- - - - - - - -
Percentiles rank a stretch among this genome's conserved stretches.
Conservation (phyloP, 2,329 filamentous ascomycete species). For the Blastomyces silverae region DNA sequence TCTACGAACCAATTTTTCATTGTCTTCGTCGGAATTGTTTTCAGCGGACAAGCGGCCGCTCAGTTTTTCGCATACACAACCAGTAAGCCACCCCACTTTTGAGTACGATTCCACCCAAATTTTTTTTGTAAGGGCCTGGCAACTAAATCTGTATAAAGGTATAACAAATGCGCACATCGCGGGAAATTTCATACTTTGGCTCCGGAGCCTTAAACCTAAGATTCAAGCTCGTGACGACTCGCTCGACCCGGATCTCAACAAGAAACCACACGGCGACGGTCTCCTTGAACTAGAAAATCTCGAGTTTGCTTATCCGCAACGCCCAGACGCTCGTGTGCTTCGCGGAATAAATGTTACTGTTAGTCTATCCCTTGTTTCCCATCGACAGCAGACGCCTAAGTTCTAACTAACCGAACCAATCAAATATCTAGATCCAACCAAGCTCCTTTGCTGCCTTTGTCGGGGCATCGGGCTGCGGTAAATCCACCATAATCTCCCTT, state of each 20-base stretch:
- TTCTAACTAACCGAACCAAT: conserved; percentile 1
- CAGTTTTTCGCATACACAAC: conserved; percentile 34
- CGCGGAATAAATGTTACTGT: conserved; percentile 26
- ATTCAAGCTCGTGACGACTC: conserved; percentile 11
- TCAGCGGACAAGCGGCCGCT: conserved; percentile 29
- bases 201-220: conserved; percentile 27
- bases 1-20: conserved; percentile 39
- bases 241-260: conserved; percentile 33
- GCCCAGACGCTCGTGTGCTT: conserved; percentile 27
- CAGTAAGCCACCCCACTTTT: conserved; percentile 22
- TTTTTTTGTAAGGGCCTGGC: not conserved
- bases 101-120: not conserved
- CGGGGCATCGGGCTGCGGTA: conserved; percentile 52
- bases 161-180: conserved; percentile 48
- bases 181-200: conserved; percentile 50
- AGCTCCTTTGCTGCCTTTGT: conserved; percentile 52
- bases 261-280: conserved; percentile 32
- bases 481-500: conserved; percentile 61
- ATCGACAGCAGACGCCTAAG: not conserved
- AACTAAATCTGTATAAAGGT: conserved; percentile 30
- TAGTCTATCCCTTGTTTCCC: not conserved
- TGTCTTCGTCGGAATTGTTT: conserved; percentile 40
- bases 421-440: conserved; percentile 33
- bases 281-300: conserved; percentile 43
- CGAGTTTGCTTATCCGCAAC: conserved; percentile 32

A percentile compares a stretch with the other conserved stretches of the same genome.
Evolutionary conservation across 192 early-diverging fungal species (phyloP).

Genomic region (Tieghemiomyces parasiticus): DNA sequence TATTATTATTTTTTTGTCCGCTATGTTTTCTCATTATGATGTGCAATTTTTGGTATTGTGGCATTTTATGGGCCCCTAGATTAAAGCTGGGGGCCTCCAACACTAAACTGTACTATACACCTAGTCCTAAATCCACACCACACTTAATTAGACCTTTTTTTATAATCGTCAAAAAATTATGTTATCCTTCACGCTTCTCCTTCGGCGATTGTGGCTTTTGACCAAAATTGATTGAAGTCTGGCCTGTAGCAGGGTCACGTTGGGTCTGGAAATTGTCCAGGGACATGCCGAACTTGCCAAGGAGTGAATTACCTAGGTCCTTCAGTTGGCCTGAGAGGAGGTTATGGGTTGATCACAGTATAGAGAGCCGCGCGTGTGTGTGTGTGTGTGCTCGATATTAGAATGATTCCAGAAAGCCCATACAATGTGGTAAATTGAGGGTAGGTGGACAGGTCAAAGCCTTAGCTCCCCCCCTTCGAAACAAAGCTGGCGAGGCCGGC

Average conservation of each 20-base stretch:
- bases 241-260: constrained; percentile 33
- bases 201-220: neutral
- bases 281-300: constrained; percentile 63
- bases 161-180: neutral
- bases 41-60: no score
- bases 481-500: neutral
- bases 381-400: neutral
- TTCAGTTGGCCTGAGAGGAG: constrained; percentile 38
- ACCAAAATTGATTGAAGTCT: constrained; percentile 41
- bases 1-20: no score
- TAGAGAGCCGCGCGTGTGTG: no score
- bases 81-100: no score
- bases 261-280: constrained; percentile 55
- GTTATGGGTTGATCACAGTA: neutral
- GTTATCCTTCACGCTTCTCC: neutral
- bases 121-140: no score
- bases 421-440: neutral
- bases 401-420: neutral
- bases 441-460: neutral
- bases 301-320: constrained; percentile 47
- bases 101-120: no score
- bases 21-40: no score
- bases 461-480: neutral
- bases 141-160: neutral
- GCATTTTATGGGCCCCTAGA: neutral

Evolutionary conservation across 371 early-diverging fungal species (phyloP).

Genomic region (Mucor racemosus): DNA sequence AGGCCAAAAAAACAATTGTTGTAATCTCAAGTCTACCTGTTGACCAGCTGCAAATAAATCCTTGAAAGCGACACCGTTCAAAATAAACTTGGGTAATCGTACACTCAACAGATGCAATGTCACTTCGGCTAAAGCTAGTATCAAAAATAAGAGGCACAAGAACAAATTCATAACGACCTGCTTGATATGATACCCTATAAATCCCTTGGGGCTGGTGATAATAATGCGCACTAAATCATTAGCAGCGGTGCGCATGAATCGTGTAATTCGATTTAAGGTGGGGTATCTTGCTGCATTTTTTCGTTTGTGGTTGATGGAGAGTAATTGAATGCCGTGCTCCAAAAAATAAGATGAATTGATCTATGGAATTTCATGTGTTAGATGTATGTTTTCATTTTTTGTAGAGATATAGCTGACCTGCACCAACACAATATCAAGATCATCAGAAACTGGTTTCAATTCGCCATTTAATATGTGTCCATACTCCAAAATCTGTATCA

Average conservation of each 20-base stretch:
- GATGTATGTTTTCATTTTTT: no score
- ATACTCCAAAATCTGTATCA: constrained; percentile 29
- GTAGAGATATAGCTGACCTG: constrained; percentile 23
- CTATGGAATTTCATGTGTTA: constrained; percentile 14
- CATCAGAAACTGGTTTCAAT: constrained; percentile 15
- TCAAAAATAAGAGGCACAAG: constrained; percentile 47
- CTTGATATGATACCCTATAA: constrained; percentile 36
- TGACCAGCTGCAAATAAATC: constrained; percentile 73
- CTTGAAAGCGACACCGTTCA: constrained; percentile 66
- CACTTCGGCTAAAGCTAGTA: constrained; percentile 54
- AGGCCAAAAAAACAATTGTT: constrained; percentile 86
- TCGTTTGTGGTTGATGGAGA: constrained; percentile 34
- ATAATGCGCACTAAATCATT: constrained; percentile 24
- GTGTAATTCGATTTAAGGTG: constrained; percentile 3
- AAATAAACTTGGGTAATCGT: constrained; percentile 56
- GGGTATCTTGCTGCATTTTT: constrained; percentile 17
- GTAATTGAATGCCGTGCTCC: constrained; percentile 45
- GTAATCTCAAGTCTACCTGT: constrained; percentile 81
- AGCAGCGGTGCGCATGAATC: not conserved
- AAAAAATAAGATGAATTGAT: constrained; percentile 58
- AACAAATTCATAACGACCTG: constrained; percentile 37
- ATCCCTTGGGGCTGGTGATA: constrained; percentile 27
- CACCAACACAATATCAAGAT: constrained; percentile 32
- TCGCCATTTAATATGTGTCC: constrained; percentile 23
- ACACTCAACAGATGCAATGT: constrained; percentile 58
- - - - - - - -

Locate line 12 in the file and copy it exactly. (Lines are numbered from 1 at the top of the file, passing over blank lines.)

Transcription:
- CAGTAAGCCACCCCACTTTT: conserved; percentile 22